The Empty Cup Rebuttal
Now that the Kool-Aid is finished and all that is left is an empty cup, the reality of Watkins’ situation becomes very real. And it doesn’t look good.
Watkins might like playing for an offense that shines brighter than anything he’s ever experienced before, but it is indeed bright with elite talent. Tyreek Hill proved last year that he was no flash in the pan, finishing as WR1 in receptions, receiving yards, and most importantly fantasy points. Travis Kelce was the best or second-best tight end in almost every category and finished as the top fantasy option for his position and 13th overall among all receivers. Kareem Hunt, as a rookie running back, had the fourth-most fantasy points. As a receiver, he also finished in the top 12 among running backs with 53 receptions. Unfortunately for Watkins, none of those three players have left.
Now figure in Watkins’ current WR30 ADP. So when was the last time a quarterback was able to sustain three 1,000 yard receivers in a season? It has only happened five times ever, and the last time it happened was a decade ago. In 2008, Kurt Warner threw to Larry Fitzgerald, Anquan Boldin, and Steve Breaston, all wide receivers. The only time a quarterback had three receivers over 1,000 yards in which one was a tight end came in 1980 when Dan Fouts threw to Charlie Joiner, John Jefferson, and tight end Kellen Winslow. By the way, Fouts threw for 4715 yards that year.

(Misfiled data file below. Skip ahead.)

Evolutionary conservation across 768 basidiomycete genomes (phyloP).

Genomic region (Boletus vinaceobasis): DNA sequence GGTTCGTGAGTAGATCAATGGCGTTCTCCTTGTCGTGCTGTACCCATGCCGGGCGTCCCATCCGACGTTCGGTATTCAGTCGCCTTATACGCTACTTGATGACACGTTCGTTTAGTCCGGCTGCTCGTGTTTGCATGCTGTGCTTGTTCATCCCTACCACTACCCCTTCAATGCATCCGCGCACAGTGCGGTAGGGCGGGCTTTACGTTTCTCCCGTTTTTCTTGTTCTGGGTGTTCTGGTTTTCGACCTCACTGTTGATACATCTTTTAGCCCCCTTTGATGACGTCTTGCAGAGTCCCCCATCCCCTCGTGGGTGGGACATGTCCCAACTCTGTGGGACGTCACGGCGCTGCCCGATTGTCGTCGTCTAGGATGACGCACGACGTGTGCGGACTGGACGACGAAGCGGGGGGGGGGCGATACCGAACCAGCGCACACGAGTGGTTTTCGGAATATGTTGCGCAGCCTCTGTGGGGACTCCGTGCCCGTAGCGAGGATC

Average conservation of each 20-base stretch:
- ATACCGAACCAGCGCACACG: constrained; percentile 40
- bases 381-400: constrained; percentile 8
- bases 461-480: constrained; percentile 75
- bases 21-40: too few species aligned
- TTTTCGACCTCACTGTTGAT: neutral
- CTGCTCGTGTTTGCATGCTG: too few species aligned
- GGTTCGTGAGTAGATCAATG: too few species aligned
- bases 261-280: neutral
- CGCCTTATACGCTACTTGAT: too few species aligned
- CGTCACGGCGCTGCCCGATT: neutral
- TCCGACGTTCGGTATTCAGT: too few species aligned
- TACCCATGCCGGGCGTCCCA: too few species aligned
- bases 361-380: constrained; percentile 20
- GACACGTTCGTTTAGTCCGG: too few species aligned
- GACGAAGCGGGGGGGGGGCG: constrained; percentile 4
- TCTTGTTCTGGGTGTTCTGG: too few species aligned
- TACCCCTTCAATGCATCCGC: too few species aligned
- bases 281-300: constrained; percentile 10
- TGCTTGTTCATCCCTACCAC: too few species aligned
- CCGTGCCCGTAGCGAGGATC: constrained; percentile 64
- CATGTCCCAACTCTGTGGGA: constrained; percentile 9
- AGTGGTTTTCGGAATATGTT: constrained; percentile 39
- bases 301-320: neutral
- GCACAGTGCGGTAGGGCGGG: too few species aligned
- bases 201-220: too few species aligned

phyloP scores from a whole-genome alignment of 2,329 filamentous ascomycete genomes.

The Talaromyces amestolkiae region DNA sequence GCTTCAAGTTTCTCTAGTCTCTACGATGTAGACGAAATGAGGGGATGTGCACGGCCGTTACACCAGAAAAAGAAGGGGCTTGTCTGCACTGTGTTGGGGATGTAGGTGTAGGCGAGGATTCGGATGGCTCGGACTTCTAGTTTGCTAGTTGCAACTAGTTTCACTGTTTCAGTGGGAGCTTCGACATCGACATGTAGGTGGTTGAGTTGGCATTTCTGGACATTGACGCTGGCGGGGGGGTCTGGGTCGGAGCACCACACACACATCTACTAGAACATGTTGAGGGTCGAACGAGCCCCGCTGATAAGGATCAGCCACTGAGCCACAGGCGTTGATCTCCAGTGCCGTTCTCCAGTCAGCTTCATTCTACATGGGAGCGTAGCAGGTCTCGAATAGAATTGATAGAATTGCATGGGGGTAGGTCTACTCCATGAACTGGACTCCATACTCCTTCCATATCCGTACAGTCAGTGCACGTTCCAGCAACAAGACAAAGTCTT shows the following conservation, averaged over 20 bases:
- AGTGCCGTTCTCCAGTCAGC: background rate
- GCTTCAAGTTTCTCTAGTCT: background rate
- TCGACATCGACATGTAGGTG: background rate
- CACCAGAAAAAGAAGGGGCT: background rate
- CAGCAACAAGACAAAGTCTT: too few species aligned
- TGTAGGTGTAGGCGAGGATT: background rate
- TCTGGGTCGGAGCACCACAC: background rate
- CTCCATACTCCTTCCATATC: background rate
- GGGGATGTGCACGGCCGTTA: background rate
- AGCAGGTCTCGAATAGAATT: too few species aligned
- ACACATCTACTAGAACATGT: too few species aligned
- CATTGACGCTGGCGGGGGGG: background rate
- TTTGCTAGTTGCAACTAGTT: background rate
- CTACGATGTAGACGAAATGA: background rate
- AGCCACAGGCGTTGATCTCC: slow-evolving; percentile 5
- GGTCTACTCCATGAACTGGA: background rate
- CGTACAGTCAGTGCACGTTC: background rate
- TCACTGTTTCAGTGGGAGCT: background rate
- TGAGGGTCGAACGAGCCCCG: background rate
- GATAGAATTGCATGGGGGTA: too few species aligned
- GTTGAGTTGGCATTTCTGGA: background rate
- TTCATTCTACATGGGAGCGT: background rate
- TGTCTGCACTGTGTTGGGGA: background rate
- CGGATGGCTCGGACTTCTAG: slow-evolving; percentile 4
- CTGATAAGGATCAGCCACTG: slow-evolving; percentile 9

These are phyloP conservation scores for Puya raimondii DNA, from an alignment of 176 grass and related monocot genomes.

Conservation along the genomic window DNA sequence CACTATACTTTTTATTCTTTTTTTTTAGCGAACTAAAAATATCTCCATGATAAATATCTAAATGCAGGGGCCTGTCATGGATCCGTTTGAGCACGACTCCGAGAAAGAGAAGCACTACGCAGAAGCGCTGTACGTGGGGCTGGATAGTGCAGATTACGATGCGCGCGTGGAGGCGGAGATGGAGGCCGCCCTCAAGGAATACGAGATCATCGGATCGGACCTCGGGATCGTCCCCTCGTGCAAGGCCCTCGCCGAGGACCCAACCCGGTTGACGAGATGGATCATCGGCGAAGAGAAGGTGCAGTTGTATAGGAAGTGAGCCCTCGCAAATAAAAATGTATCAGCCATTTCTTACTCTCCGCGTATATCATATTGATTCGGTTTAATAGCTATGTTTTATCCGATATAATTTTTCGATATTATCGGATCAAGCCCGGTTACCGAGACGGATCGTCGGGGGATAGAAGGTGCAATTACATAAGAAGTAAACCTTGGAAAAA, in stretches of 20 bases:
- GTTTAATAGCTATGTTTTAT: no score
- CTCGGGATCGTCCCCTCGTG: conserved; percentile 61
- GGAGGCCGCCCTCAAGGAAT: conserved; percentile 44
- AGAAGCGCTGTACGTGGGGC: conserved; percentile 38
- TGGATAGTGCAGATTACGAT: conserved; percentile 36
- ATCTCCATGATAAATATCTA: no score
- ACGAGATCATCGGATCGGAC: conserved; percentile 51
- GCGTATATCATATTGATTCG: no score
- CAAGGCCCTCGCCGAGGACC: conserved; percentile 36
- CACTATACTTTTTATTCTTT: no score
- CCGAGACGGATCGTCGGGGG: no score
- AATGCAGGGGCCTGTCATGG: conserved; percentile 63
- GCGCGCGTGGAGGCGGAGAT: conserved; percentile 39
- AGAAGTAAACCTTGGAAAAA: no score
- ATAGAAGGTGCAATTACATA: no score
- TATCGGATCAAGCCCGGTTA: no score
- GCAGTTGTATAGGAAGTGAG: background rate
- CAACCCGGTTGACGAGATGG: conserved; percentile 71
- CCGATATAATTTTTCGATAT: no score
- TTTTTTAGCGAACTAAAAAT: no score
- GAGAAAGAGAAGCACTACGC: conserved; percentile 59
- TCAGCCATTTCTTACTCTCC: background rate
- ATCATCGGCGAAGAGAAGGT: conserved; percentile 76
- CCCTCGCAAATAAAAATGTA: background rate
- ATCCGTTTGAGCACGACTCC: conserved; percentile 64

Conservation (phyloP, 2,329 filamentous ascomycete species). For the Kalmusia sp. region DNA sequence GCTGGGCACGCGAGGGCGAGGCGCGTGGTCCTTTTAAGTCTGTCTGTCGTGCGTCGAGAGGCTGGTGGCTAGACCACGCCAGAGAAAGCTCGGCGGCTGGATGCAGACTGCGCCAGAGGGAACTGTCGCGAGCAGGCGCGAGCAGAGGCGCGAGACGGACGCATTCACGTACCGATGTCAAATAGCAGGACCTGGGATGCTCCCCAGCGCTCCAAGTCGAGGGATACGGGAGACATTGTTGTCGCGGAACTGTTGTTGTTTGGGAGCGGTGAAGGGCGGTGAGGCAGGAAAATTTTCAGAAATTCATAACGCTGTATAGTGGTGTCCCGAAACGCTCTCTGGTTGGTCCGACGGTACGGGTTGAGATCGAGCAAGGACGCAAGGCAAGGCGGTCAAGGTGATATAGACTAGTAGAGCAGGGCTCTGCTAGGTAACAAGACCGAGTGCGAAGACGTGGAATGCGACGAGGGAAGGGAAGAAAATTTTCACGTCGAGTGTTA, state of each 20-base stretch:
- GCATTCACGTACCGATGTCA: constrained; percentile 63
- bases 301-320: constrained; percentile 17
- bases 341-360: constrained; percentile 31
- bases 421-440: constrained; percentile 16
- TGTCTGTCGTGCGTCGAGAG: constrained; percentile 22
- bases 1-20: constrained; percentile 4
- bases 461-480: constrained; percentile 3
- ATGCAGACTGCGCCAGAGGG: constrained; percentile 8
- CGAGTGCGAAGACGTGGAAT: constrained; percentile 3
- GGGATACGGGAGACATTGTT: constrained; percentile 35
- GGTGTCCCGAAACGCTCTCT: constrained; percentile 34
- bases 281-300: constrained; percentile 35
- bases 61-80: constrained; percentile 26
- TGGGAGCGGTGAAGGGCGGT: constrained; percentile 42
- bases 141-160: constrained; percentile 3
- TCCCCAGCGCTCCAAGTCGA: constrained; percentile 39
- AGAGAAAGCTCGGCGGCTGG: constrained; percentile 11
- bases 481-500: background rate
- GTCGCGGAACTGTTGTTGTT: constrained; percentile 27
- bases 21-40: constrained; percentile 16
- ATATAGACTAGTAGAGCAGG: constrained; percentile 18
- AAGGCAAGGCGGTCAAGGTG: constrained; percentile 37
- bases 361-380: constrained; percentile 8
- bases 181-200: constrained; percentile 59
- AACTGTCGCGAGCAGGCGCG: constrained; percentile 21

This brings me to my next statistic on rookie quarterbacks. As tantalizing as Patrick Mahomes projects in 2018, in order to sustain three receivers, he will have to break almost every rookie record. Andrew Luck holds the record for most yards thrown in a season, 4374, back in 2012. That same year, Russell Wilson tied the record for touchdown passes with 26. Peyton Manning managed to do it 14 years earlier. Speaking of Manning, during his remarkable 2013 season in which he threw for 5477 yards and 55 touchdowns, he was not able to sustain three receivers in the top 36, despite having Demaryius Thomas, Eric Decker, Wes Welker and tight end Julius Thomas.
Good luck, Patrick. Good luck, Sammy.
Sammy Watkins Fantasy 2018
As much as we like to believe that talent always rises to the top, we have to be realistic with our expectations. Watkins could be an incredible value as your WR4 since it is possible that he supplants Hill as the Chief’s go-to-guy. However, it would be naïve to think that it will automatically happen, even with a 30 million dollar guaranteed salary at stake. Therefore, barring an injury to another significant receiver on the Chiefs, the chances of Watkins exceeding his current WR30 ADP is not very probable. For that to happen, he would have to defy NFL history.
So, in 2018, when determining whether the cup is half full or half empty for Sammy Watkins, maybe it is not the right time to raise his glass to toast the impossible just yet.